Housing Outlook Calls For More Market Momentum


October Housing Scorecard Finds Market On The Mend


Each month, the U.S. Department of the Treasury and the Department of Housing and Urban Development release a housing scorecard that highlights key market data and the results of federal recovery efforts. In October, the scorecard found positive price trends, low inventory, high affordability, increases in sales, and mortgage rates near record lows. Federal foreclosure prevention and mortgage modification programs have resulted in more than one million permanent HAMP modifications, saving homeowners a median of $541 on their monthly mortgage payment. Despite the strength of recent housing data, however, the report also cautions that the recovery will take place over time due to continued fragility in the market. Still, more than 18 million homeowners have refinanced their loans since April 2009 and home equity posted a sharp gain in the second quarter of this year.


Job Creation Holds Near Four Year High In October


Gallup’s Job Creation Index gauges whether American workplaces are adding or shedding employees by asking nearly 17,000 adults via telephone survey whether their employer is hiring or not. In October, the index moved up a point from September, remaining near the highest levels recorded since mid-2008. The index has now been hovering near those highs since March of this year. October’s results found 35 percent of American workers saying their employers are expanding the size of their workforce, while 16 percent reported their employer was letting workers go. Regionally, the Midwest and South continued to outpace the East and West, which has been a consistent trend since late 2010.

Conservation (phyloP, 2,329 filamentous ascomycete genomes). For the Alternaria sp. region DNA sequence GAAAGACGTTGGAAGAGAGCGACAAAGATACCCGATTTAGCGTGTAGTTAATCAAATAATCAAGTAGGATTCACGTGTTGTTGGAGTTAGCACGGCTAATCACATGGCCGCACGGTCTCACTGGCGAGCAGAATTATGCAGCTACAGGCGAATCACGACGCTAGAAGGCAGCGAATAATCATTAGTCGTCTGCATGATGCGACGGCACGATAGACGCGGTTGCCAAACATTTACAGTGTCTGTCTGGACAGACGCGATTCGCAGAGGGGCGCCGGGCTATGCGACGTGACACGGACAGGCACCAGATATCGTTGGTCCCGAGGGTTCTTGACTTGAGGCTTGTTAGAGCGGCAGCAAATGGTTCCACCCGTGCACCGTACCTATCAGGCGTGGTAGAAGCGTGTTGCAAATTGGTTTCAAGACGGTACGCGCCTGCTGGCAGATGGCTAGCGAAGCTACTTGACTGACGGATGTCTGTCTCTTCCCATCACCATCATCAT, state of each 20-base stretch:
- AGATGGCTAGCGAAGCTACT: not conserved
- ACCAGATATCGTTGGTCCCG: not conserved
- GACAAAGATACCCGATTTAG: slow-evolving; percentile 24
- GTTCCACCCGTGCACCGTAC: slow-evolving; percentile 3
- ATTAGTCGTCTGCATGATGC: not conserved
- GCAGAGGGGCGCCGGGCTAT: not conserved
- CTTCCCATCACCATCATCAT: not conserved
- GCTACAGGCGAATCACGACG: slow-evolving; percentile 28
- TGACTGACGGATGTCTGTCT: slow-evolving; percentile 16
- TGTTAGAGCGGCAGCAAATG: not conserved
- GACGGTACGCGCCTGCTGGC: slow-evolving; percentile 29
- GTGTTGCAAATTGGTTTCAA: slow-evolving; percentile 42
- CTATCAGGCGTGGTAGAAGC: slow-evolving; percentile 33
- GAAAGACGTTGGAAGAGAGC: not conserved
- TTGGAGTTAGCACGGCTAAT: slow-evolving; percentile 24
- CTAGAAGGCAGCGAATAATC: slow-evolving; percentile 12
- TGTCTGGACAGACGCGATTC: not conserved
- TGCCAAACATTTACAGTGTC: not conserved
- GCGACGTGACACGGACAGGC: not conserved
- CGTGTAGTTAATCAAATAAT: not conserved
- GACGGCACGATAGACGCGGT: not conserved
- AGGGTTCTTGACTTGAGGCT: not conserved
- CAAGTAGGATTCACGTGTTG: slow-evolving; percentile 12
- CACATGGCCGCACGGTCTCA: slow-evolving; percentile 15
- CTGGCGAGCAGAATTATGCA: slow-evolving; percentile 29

Housing Outlook Calls For More Market Momentum


According to the outlook of a group of economists recently gathered by the National Association of Home Builders, the housing market is recovering steadily and should continue to gain momentum though next year and beyond. David Crowe, NAHB’s chief economist, said we’re seeing a more robust housing sector than other parts of the economy due to rising home prices across the nation. The NAHB is forecasting a 21 percent increase in housing starts this year and an additional 26 percent climb in 2013. Mark Zandi, chief economist of Moody’s Analytics, believes low mortgage rates, job market gains, and less economic uncertainty will lead to an acceleration in GDP growth as well as new home construction. A big part of this optimism is the housing market, Zandi said. Also, NAHB’s vice president of forecasting and analysis, Robert Denk, said that housing production should be 55 percent back to normal by the end of next year.

Economic Confidence Ends October On An Upswing


Gallup’s Economic Confidence Index reached its highest level since 2008 during the last week of October. And though confidence ranked higher many times prior to 2008, when Gallup tracked Americans confidence on a periodic rather than daily basis, it is the most positive reading since the financial crisis and resulting recession. The Index measures confidence based on Americans’ perceptions of both current economic conditions and the nation’s outlook. According to the most recent results, 45 percent of Americans now say the economy is getting better, while 49 percent say it’s getting worse. Despite the most positive outlook in four years, Gallup expects Americans will require additional economic growth before confidence moves into positive territory.